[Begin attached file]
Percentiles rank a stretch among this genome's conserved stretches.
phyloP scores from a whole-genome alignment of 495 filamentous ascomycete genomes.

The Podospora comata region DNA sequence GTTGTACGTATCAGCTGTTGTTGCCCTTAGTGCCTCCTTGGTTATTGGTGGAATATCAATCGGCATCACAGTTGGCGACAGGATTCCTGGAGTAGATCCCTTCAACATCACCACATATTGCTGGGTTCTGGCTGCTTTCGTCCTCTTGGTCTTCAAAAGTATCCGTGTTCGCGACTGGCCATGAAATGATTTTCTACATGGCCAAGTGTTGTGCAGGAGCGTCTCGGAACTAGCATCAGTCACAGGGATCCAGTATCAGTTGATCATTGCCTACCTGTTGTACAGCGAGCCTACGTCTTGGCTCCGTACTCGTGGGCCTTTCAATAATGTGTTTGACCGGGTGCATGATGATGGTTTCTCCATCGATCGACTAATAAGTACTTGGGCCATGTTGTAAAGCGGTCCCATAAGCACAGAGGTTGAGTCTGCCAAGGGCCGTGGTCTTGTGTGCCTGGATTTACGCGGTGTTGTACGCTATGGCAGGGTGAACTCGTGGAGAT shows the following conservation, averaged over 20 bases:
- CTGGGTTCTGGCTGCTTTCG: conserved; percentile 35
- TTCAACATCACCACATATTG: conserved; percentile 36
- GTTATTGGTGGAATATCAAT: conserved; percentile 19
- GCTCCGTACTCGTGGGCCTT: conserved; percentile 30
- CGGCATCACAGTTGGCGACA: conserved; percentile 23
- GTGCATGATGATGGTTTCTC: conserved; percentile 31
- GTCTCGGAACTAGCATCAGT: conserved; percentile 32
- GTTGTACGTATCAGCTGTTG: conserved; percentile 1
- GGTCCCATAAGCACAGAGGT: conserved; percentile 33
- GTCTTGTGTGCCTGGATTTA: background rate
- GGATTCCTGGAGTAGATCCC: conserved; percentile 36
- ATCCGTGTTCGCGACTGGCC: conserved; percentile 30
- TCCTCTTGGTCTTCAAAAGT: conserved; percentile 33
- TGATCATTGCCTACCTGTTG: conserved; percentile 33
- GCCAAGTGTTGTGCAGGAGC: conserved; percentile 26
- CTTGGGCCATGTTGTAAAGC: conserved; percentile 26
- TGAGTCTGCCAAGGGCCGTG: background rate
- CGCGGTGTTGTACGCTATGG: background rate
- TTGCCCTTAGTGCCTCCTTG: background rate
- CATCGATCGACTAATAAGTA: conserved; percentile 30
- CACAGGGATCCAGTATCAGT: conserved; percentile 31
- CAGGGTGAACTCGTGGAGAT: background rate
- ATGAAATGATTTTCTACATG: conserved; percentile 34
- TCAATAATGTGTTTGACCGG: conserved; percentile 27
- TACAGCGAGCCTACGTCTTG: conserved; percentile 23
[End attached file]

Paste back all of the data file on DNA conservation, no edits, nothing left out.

Percentiles rank a stretch among this genome's conserved stretches.
phyloP scores from a whole-genome alignment of 495 filamentous ascomycete genomes.

The Podospora comata region DNA sequence GTTGTACGTATCAGCTGTTGTTGCCCTTAGTGCCTCCTTGGTTATTGGTGGAATATCAATCGGCATCACAGTTGGCGACAGGATTCCTGGAGTAGATCCCTTCAACATCACCACATATTGCTGGGTTCTGGCTGCTTTCGTCCTCTTGGTCTTCAAAAGTATCCGTGTTCGCGACTGGCCATGAAATGATTTTCTACATGGCCAAGTGTTGTGCAGGAGCGTCTCGGAACTAGCATCAGTCACAGGGATCCAGTATCAGTTGATCATTGCCTACCTGTTGTACAGCGAGCCTACGTCTTGGCTCCGTACTCGTGGGCCTTTCAATAATGTGTTTGACCGGGTGCATGATGATGGTTTCTCCATCGATCGACTAATAAGTACTTGGGCCATGTTGTAAAGCGGTCCCATAAGCACAGAGGTTGAGTCTGCCAAGGGCCGTGGTCTTGTGTGCCTGGATTTACGCGGTGTTGTACGCTATGGCAGGGTGAACTCGTGGAGAT shows the following conservation, averaged over 20 bases:
- CTGGGTTCTGGCTGCTTTCG: conserved; percentile 35
- TTCAACATCACCACATATTG: conserved; percentile 36
- GTTATTGGTGGAATATCAAT: conserved; percentile 19
- GCTCCGTACTCGTGGGCCTT: conserved; percentile 30
- CGGCATCACAGTTGGCGACA: conserved; percentile 23
- GTGCATGATGATGGTTTCTC: conserved; percentile 31
- GTCTCGGAACTAGCATCAGT: conserved; percentile 32
- GTTGTACGTATCAGCTGTTG: conserved; percentile 1
- GGTCCCATAAGCACAGAGGT: conserved; percentile 33
- GTCTTGTGTGCCTGGATTTA: background rate
- GGATTCCTGGAGTAGATCCC: conserved; percentile 36
- ATCCGTGTTCGCGACTGGCC: conserved; percentile 30
- TCCTCTTGGTCTTCAAAAGT: conserved; percentile 33
- TGATCATTGCCTACCTGTTG: conserved; percentile 33
- GCCAAGTGTTGTGCAGGAGC: conserved; percentile 26
- CTTGGGCCATGTTGTAAAGC: conserved; percentile 26
- TGAGTCTGCCAAGGGCCGTG: background rate
- CGCGGTGTTGTACGCTATGG: background rate
- TTGCCCTTAGTGCCTCCTTG: background rate
- CATCGATCGACTAATAAGTA: conserved; percentile 30
- CACAGGGATCCAGTATCAGT: conserved; percentile 31
- CAGGGTGAACTCGTGGAGAT: background rate
- ATGAAATGATTTTCTACATG: conserved; percentile 34
- TCAATAATGTGTTTGACCGG: conserved; percentile 27
- TACAGCGAGCCTACGTCTTG: conserved; percentile 23